The readers who have emailed in this week don't seem that hopeful that the rally will resume any time soon. "I think we are in a consolidation and have been for six months, and are now heading down again. I am short the FTSE for the next 14 trading days or so," wrote Christopher Claxton on 19 May. "The index highs on Wall Street have a reluctant feel to them and defensive sectors are suddenly outperforming. I'm going off on holiday. Could be a good idea?" asks Peter Bennett.
A holiday is certainly a tempting proposition right now. When the markets lack genuine direction, I find trading exasperating. Buying at the bottom of a range and shorting at the top of it has never really been a strength of mine. Going long on pullbacks in an uptrend and shorting bounces in a downtrend have always felt much more intuitive to me. Anyhow, sod's law would inevitably mean that a trend would declare itself the minute I landed at my destination. So, I'm staying put.
Transports fly high
Do I still think that the stagnation of recent weeks will be resolved in bullish fashion? Despite the latest setback, I don't have much reason to change tack. By any sensible definition, the uptrend remains well in force on the S&P 500, DAX 30 and FTSE 100. The Dow Transports made a new record high only on Monday 19 May. The sideways action has been gentle and contained. Tops, by contrast, tend to involve much more volatility.
Still, I have seen at least one development that I see as less than helpful to my cause. The FTSE 250 index has broken decisively lower to fresh lows for the current correction, and on higher volume. In the process, it reversed the swing-chart buy-signal that it had given only at the start of last week. It has lately breached its 10-month exponential moving average and could well close below there at the end of May, which I would see as more negative still. Although I recently sold up my FTSE 250 tracker, I am still slightly unsettled by the mid-caps' weakness.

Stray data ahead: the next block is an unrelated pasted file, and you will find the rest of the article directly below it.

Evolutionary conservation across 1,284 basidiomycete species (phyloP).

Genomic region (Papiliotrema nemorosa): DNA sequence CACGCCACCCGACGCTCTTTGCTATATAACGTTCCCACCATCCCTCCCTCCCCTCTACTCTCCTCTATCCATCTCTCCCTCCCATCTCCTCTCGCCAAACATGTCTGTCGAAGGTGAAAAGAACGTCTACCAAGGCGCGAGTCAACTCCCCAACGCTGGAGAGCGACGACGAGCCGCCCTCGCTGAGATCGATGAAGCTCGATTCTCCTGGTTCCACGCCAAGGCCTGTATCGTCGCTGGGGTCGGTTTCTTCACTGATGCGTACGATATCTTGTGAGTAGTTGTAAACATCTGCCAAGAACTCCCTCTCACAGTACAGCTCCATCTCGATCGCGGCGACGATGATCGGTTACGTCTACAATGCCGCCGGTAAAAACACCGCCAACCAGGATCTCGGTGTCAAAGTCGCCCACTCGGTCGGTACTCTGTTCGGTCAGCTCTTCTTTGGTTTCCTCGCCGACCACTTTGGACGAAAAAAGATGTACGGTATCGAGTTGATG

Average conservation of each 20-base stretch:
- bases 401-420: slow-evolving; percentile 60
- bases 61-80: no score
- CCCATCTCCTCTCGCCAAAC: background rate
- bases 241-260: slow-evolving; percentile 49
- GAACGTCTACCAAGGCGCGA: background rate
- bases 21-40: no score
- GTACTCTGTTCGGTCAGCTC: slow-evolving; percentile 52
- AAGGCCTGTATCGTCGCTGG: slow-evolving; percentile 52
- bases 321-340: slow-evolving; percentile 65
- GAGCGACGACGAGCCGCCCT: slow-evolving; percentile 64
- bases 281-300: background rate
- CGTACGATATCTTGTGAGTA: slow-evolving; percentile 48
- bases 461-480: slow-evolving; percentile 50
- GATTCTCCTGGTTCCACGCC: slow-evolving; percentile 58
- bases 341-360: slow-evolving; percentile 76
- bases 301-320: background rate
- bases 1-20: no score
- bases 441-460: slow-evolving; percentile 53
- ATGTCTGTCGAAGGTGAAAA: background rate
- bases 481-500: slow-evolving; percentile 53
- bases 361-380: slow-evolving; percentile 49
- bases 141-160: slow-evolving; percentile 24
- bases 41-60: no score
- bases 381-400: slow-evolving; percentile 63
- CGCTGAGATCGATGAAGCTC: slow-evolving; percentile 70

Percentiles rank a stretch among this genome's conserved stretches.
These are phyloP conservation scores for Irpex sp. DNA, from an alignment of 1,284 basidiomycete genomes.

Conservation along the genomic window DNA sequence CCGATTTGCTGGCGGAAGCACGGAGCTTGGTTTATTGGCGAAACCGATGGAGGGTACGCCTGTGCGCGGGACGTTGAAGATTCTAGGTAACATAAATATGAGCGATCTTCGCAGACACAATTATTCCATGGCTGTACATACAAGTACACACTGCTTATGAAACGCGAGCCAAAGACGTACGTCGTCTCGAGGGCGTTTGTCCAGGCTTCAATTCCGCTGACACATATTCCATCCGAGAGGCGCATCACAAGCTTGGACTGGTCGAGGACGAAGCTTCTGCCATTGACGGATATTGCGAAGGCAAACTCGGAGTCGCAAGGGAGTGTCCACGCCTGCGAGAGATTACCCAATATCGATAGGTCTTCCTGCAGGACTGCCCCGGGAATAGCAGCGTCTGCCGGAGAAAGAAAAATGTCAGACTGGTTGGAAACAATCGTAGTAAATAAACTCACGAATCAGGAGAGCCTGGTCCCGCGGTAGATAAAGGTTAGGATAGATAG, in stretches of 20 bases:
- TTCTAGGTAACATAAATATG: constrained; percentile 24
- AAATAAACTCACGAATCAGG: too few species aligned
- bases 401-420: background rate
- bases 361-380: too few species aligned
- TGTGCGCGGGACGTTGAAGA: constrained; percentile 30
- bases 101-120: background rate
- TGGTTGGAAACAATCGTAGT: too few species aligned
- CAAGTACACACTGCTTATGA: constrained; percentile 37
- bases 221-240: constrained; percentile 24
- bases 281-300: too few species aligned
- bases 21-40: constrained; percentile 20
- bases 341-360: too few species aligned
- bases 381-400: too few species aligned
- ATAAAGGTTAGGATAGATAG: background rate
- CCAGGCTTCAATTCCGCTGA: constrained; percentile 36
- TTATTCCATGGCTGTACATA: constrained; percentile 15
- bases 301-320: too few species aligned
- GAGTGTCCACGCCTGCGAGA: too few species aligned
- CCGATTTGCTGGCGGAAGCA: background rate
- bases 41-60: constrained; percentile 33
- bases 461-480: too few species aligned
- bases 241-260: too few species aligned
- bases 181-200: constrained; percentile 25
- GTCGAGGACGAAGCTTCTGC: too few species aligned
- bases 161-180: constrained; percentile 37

Nasdaq's choppy ascent
I would be more concerned still were the same happening in the Nasdaq 100. I see the tech-laden index in much the same way that I do the FTSE 250, as a barometer of risk appetite. Having bounced off its 10-month EMA in mid-April, it has kept climbing. Admittedly, it is not the most determined of rallies, being somewhat erratic and shallow. The swing-chart buy-signal given last week remains in force. That said, I am not really tempted to go long here. I need to see the move accelerate before jumping aboard. In the meantime, I will stick with trying to play the DAX and FTSE in small size only.